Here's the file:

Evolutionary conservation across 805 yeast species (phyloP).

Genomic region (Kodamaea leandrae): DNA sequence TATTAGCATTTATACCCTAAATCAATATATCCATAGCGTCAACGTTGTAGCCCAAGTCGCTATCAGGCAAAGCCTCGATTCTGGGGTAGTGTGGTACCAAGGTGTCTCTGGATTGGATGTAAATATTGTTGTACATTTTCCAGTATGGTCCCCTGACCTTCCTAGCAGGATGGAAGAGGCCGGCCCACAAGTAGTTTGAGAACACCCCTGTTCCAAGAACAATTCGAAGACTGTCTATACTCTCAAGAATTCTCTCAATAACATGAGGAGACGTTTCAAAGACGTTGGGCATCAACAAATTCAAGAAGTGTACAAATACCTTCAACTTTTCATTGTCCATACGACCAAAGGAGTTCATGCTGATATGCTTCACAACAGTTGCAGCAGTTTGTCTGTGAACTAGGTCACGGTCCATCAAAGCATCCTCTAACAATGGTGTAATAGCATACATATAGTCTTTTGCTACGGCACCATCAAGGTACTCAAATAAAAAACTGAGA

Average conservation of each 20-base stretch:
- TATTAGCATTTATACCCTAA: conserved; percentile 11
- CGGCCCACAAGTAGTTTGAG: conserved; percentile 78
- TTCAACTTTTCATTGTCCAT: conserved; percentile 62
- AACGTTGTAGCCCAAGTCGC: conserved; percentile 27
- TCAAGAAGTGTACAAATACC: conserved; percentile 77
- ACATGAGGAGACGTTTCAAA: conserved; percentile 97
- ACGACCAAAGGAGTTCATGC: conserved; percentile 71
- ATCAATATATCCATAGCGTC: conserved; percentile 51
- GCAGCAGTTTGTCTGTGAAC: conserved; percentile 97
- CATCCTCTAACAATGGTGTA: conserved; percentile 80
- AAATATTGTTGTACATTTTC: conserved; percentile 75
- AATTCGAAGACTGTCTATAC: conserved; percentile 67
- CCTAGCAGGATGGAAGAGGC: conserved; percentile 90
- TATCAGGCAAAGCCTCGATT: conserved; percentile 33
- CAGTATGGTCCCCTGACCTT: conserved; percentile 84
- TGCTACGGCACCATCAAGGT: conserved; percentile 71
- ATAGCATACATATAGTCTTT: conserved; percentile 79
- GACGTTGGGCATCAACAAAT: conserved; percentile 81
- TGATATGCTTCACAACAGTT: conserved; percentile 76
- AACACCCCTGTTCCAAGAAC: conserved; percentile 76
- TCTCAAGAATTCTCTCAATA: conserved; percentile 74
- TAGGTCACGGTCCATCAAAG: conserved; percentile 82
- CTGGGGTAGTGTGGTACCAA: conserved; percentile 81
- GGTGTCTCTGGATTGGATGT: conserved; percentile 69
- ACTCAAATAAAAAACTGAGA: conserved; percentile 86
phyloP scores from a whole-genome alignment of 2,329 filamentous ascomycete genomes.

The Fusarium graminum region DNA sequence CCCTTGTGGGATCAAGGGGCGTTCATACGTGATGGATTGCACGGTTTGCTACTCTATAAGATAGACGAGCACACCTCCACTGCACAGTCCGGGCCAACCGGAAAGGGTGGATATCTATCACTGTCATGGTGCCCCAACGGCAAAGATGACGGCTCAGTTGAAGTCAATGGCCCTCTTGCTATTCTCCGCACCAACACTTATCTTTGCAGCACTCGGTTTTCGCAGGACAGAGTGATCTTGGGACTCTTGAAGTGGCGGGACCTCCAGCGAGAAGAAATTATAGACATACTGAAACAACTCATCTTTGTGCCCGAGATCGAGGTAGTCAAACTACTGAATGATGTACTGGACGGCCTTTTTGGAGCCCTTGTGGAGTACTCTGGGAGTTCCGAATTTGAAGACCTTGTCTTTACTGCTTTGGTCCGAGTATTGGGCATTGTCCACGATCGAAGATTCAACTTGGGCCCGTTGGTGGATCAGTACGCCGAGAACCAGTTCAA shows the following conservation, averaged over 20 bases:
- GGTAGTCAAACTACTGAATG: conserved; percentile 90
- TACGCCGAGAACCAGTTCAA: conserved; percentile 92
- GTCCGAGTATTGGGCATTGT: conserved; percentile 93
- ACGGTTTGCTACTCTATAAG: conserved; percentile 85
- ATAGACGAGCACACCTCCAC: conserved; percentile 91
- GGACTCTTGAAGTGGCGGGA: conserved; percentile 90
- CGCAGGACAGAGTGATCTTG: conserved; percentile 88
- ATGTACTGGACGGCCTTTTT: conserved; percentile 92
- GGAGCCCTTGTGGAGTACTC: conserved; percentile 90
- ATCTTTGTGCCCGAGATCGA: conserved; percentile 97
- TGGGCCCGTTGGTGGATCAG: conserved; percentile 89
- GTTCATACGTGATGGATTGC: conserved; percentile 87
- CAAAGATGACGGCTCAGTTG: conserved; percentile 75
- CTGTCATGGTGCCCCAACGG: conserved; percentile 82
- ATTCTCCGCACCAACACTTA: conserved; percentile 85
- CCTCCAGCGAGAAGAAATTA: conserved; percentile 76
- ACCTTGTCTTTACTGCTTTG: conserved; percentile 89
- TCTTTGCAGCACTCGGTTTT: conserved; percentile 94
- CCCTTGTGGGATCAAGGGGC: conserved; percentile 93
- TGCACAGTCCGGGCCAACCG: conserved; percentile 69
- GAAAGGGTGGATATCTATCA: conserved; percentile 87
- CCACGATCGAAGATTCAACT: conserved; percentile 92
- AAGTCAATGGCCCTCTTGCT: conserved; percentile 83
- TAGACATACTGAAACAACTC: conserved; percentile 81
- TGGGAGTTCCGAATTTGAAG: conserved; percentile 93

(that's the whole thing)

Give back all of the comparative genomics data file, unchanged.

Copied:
Evolutionary conservation across 805 yeast species (phyloP).

Genomic region (Kodamaea leandrae): DNA sequence TATTAGCATTTATACCCTAAATCAATATATCCATAGCGTCAACGTTGTAGCCCAAGTCGCTATCAGGCAAAGCCTCGATTCTGGGGTAGTGTGGTACCAAGGTGTCTCTGGATTGGATGTAAATATTGTTGTACATTTTCCAGTATGGTCCCCTGACCTTCCTAGCAGGATGGAAGAGGCCGGCCCACAAGTAGTTTGAGAACACCCCTGTTCCAAGAACAATTCGAAGACTGTCTATACTCTCAAGAATTCTCTCAATAACATGAGGAGACGTTTCAAAGACGTTGGGCATCAACAAATTCAAGAAGTGTACAAATACCTTCAACTTTTCATTGTCCATACGACCAAAGGAGTTCATGCTGATATGCTTCACAACAGTTGCAGCAGTTTGTCTGTGAACTAGGTCACGGTCCATCAAAGCATCCTCTAACAATGGTGTAATAGCATACATATAGTCTTTTGCTACGGCACCATCAAGGTACTCAAATAAAAAACTGAGA

Average conservation of each 20-base stretch:
- TATTAGCATTTATACCCTAA: conserved; percentile 11
- CGGCCCACAAGTAGTTTGAG: conserved; percentile 78
- TTCAACTTTTCATTGTCCAT: conserved; percentile 62
- AACGTTGTAGCCCAAGTCGC: conserved; percentile 27
- TCAAGAAGTGTACAAATACC: conserved; percentile 77
- ACATGAGGAGACGTTTCAAA: conserved; percentile 97
- ACGACCAAAGGAGTTCATGC: conserved; percentile 71
- ATCAATATATCCATAGCGTC: conserved; percentile 51
- GCAGCAGTTTGTCTGTGAAC: conserved; percentile 97
- CATCCTCTAACAATGGTGTA: conserved; percentile 80
- AAATATTGTTGTACATTTTC: conserved; percentile 75
- AATTCGAAGACTGTCTATAC: conserved; percentile 67
- CCTAGCAGGATGGAAGAGGC: conserved; percentile 90
- TATCAGGCAAAGCCTCGATT: conserved; percentile 33
- CAGTATGGTCCCCTGACCTT: conserved; percentile 84
- TGCTACGGCACCATCAAGGT: conserved; percentile 71
- ATAGCATACATATAGTCTTT: conserved; percentile 79
- GACGTTGGGCATCAACAAAT: conserved; percentile 81
- TGATATGCTTCACAACAGTT: conserved; percentile 76
- AACACCCCTGTTCCAAGAAC: conserved; percentile 76
- TCTCAAGAATTCTCTCAATA: conserved; percentile 74
- TAGGTCACGGTCCATCAAAG: conserved; percentile 82
- CTGGGGTAGTGTGGTACCAA: conserved; percentile 81
- GGTGTCTCTGGATTGGATGT: conserved; percentile 69
- ACTCAAATAAAAAACTGAGA: conserved; percentile 86
phyloP scores from a whole-genome alignment of 2,329 filamentous ascomycete genomes.

The Fusarium graminum region DNA sequence CCCTTGTGGGATCAAGGGGCGTTCATACGTGATGGATTGCACGGTTTGCTACTCTATAAGATAGACGAGCACACCTCCACTGCACAGTCCGGGCCAACCGGAAAGGGTGGATATCTATCACTGTCATGGTGCCCCAACGGCAAAGATGACGGCTCAGTTGAAGTCAATGGCCCTCTTGCTATTCTCCGCACCAACACTTATCTTTGCAGCACTCGGTTTTCGCAGGACAGAGTGATCTTGGGACTCTTGAAGTGGCGGGACCTCCAGCGAGAAGAAATTATAGACATACTGAAACAACTCATCTTTGTGCCCGAGATCGAGGTAGTCAAACTACTGAATGATGTACTGGACGGCCTTTTTGGAGCCCTTGTGGAGTACTCTGGGAGTTCCGAATTTGAAGACCTTGTCTTTACTGCTTTGGTCCGAGTATTGGGCATTGTCCACGATCGAAGATTCAACTTGGGCCCGTTGGTGGATCAGTACGCCGAGAACCAGTTCAA shows the following conservation, averaged over 20 bases:
- GGTAGTCAAACTACTGAATG: conserved; percentile 90
- TACGCCGAGAACCAGTTCAA: conserved; percentile 92
- GTCCGAGTATTGGGCATTGT: conserved; percentile 93
- ACGGTTTGCTACTCTATAAG: conserved; percentile 85
- ATAGACGAGCACACCTCCAC: conserved; percentile 91
- GGACTCTTGAAGTGGCGGGA: conserved; percentile 90
- CGCAGGACAGAGTGATCTTG: conserved; percentile 88
- ATGTACTGGACGGCCTTTTT: conserved; percentile 92
- GGAGCCCTTGTGGAGTACTC: conserved; percentile 90
- ATCTTTGTGCCCGAGATCGA: conserved; percentile 97
- TGGGCCCGTTGGTGGATCAG: conserved; percentile 89
- GTTCATACGTGATGGATTGC: conserved; percentile 87
- CAAAGATGACGGCTCAGTTG: conserved; percentile 75
- CTGTCATGGTGCCCCAACGG: conserved; percentile 82
- ATTCTCCGCACCAACACTTA: conserved; percentile 85
- CCTCCAGCGAGAAGAAATTA: conserved; percentile 76
- ACCTTGTCTTTACTGCTTTG: conserved; percentile 89
- TCTTTGCAGCACTCGGTTTT: conserved; percentile 94
- CCCTTGTGGGATCAAGGGGC: conserved; percentile 93
- TGCACAGTCCGGGCCAACCG: conserved; percentile 69
- GAAAGGGTGGATATCTATCA: conserved; percentile 87
- CCACGATCGAAGATTCAACT: conserved; percentile 92
- AAGTCAATGGCCCTCTTGCT: conserved; percentile 83
- TAGACATACTGAAACAACTC: conserved; percentile 81
- TGGGAGTTCCGAATTTGAAG: conserved; percentile 93